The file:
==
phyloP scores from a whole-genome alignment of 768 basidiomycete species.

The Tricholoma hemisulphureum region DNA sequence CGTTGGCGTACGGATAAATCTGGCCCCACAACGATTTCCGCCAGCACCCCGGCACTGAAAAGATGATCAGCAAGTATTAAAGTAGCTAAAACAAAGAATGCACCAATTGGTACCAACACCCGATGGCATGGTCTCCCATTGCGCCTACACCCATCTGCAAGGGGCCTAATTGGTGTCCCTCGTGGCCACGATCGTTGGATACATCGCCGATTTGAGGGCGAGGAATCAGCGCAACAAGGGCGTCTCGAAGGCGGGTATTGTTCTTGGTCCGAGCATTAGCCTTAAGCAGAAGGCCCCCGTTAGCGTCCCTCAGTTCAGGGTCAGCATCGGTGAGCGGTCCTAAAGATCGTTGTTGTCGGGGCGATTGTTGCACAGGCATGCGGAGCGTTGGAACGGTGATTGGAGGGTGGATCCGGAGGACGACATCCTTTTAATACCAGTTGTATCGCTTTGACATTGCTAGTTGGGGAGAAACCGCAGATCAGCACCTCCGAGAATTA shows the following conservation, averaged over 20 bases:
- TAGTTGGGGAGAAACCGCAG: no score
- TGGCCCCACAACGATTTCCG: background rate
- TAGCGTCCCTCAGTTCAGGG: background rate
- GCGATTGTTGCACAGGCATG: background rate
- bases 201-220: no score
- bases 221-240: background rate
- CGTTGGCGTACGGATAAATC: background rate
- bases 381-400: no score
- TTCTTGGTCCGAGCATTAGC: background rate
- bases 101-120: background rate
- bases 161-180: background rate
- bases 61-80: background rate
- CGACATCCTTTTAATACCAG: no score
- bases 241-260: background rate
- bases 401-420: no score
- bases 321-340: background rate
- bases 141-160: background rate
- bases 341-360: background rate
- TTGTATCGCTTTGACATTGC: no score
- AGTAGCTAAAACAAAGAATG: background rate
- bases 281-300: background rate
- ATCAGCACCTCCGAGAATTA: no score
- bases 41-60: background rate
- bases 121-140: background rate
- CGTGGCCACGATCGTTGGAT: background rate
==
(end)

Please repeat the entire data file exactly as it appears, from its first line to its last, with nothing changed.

phyloP scores from a whole-genome alignment of 768 basidiomycete species.

The Tricholoma hemisulphureum region DNA sequence CGTTGGCGTACGGATAAATCTGGCCCCACAACGATTTCCGCCAGCACCCCGGCACTGAAAAGATGATCAGCAAGTATTAAAGTAGCTAAAACAAAGAATGCACCAATTGGTACCAACACCCGATGGCATGGTCTCCCATTGCGCCTACACCCATCTGCAAGGGGCCTAATTGGTGTCCCTCGTGGCCACGATCGTTGGATACATCGCCGATTTGAGGGCGAGGAATCAGCGCAACAAGGGCGTCTCGAAGGCGGGTATTGTTCTTGGTCCGAGCATTAGCCTTAAGCAGAAGGCCCCCGTTAGCGTCCCTCAGTTCAGGGTCAGCATCGGTGAGCGGTCCTAAAGATCGTTGTTGTCGGGGCGATTGTTGCACAGGCATGCGGAGCGTTGGAACGGTGATTGGAGGGTGGATCCGGAGGACGACATCCTTTTAATACCAGTTGTATCGCTTTGACATTGCTAGTTGGGGAGAAACCGCAGATCAGCACCTCCGAGAATTA shows the following conservation, averaged over 20 bases:
- TAGTTGGGGAGAAACCGCAG: no score
- TGGCCCCACAACGATTTCCG: background rate
- TAGCGTCCCTCAGTTCAGGG: background rate
- GCGATTGTTGCACAGGCATG: background rate
- bases 201-220: no score
- bases 221-240: background rate
- CGTTGGCGTACGGATAAATC: background rate
- bases 381-400: no score
- TTCTTGGTCCGAGCATTAGC: background rate
- bases 101-120: background rate
- bases 161-180: background rate
- bases 61-80: background rate
- CGACATCCTTTTAATACCAG: no score
- bases 241-260: background rate
- bases 401-420: no score
- bases 321-340: background rate
- bases 141-160: background rate
- bases 341-360: background rate
- TTGTATCGCTTTGACATTGC: no score
- AGTAGCTAAAACAAAGAATG: background rate
- bases 281-300: background rate
- ATCAGCACCTCCGAGAATTA: no score
- bases 41-60: background rate
- bases 121-140: background rate
- CGTGGCCACGATCGTTGGAT: background rate